"During the war years we who openly objected and refused to participate often felt alone, and said good-bye and went away to camp or to prison." - William Stafford

CORVALLIS - From 1942 to 1945, William Stafford was interned in camps for conscientious objectors for his refusal to be inducted into the U.S. Army.

Following his release, he wrote a book chronicling his experiences called "Down in My Heart," which offers a glimpse at a little-known aspect of World War II, and a fascinating look at the formative years of a major American poet.

With a new introduction by his son, Kim Stafford, "Down in My Heart" has been published by the Oregon State University Press as part of its Northwest Reprints series.

"Like William Stafford's poetry, 'Down in My Heart' has found a wide and diverse readership," said Tom Booth, marketing manager for the OSU Press.

"It has been used as a text at the Naval Academy and in peace studies courses," Booth pointed out. "It has offered guidance to individuals who have sought alternatives to violence; it has brought solace to those imprisoned for their beliefs."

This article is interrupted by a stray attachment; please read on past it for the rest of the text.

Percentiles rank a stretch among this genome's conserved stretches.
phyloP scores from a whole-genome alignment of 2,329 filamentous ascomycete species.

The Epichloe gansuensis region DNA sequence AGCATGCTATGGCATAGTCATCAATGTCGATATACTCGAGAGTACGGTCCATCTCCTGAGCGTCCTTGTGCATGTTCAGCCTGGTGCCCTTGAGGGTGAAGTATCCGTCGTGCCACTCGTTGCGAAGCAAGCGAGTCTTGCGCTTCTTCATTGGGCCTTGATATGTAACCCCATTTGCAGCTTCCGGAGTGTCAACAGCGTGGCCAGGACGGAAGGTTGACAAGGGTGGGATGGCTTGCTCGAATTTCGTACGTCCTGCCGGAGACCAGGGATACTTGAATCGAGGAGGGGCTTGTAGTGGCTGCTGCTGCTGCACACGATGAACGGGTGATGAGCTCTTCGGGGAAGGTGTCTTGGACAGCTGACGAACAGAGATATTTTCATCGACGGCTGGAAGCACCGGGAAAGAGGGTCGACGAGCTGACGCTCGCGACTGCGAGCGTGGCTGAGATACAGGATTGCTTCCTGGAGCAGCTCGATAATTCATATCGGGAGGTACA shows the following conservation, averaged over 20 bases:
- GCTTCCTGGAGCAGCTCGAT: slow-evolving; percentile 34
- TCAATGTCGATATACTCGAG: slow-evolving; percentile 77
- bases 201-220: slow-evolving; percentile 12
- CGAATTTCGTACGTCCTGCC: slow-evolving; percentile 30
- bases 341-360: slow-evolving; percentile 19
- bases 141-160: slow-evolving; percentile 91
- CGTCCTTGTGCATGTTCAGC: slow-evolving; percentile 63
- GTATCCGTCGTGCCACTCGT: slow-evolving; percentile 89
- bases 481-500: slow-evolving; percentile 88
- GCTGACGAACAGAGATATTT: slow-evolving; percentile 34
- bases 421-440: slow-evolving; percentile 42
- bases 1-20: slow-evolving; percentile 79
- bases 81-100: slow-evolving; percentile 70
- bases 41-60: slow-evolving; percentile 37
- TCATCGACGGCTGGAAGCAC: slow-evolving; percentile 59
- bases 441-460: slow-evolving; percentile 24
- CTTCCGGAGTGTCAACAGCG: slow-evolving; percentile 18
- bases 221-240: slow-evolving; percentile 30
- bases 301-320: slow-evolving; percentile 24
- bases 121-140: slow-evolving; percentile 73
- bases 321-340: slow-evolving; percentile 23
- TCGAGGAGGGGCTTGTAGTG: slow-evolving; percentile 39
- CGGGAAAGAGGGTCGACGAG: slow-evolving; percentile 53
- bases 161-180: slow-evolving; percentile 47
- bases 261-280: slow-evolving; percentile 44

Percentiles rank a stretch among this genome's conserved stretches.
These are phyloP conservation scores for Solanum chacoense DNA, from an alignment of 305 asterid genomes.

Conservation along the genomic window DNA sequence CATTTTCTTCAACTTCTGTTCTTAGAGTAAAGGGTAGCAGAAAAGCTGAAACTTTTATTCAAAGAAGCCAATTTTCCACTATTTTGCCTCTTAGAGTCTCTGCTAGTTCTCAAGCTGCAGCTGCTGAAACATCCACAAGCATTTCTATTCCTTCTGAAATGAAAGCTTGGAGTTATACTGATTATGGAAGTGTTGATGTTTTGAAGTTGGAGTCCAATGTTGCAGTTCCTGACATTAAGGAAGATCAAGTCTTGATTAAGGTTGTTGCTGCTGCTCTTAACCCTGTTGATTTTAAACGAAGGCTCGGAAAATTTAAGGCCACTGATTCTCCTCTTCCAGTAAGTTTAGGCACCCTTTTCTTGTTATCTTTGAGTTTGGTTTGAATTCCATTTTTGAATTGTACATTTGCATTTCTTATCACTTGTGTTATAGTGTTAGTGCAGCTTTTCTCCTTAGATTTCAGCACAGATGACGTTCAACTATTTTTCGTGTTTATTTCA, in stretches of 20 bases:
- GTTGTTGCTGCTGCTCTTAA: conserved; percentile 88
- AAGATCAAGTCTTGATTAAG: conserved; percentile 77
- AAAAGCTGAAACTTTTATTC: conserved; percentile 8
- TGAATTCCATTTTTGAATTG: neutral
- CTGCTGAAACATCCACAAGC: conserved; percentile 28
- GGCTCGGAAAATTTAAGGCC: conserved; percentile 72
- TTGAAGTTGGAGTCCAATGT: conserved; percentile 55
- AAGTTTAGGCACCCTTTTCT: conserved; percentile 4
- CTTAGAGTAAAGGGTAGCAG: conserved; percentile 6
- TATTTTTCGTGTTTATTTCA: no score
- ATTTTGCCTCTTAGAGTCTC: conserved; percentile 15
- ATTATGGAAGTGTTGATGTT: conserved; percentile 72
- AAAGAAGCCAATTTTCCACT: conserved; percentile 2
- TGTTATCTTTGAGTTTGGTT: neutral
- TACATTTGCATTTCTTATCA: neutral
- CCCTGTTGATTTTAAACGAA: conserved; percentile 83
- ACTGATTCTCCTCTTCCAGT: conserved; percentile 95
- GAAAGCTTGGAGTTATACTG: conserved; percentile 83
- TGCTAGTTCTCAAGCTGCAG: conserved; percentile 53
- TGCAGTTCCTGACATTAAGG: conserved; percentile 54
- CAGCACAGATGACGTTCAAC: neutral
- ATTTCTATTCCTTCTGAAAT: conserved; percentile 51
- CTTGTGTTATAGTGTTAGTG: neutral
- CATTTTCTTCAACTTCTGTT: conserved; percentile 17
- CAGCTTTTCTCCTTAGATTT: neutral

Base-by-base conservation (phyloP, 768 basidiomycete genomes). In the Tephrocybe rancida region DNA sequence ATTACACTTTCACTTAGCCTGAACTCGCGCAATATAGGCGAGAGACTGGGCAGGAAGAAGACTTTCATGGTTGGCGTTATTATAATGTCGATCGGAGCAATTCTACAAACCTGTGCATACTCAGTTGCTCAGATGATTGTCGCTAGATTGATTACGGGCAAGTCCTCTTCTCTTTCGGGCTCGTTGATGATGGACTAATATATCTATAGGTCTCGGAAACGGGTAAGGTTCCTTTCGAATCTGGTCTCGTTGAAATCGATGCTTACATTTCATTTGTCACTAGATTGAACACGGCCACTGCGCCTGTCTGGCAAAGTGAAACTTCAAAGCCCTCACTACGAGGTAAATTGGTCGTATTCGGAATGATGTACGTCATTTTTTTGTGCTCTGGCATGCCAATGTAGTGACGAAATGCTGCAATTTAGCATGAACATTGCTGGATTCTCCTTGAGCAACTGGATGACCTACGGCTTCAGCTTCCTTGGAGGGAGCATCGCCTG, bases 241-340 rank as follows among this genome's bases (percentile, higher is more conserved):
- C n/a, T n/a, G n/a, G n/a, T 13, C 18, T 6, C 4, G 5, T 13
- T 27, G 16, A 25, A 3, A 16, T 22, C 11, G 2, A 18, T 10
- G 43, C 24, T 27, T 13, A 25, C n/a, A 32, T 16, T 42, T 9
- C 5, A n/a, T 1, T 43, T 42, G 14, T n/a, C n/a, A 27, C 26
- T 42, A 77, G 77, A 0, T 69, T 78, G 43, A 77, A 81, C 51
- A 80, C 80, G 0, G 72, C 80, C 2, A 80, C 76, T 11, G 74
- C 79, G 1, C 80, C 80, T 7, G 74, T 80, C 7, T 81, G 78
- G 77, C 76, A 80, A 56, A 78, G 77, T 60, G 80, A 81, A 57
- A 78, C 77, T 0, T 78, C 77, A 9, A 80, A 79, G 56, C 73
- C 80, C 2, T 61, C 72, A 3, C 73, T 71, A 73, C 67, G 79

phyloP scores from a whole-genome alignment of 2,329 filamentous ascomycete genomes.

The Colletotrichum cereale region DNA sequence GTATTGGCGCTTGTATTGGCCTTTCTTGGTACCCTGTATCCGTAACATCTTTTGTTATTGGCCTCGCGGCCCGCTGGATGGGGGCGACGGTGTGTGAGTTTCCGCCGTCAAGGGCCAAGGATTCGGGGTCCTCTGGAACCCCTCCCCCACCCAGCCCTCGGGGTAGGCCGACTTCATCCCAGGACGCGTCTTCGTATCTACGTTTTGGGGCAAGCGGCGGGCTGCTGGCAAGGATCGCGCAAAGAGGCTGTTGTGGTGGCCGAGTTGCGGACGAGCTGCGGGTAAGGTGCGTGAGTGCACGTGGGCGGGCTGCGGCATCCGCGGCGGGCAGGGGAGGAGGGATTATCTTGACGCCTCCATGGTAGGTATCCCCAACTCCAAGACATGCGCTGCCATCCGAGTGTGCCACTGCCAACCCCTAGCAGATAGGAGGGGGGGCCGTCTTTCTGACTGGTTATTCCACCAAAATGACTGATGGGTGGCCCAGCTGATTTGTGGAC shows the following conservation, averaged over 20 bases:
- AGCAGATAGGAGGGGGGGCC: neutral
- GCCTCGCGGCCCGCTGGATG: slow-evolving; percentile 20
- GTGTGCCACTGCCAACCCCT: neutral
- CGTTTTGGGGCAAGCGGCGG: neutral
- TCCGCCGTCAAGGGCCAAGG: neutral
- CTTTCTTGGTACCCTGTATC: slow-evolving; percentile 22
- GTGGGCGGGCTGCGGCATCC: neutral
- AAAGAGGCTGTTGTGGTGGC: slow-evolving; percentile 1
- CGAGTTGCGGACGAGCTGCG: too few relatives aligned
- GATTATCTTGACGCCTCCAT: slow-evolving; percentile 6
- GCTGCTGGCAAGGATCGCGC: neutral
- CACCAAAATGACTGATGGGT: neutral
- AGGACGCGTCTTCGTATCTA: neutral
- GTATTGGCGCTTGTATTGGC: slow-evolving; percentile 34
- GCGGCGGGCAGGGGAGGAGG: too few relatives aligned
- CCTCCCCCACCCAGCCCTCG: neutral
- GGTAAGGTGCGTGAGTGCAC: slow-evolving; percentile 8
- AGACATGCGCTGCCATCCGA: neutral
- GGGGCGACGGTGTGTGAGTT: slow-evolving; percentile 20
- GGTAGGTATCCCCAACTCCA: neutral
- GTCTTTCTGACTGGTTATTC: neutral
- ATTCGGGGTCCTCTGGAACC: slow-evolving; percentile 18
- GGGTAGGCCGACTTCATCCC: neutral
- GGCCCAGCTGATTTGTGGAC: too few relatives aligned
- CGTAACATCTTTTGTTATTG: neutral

Stafford wrote 67 volumes in his career and the first wasn't published until he was 46 years old. A faculty member at Lewis and Clark College in Portland, he received numerous honors including the 1963 National Book Award for "Traveling Through the Dark."

In 1975, he was appointed Oregon Poet Laureate by then-Gov. Tom McCall. Stafford died in Lake Oswego in 1993.

The Northwest Reprints Series by the OSU Press seeks to make available many books - both fiction and non-fiction - that provide a unique look at the Pacific Northwest, but are out of print.

"Down in My Heart: Peace Witness in War Time" is available at libraries and book stores, or can be purchased directly by calling 1-800-426-3797.


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Tom Booth, 503-282-9801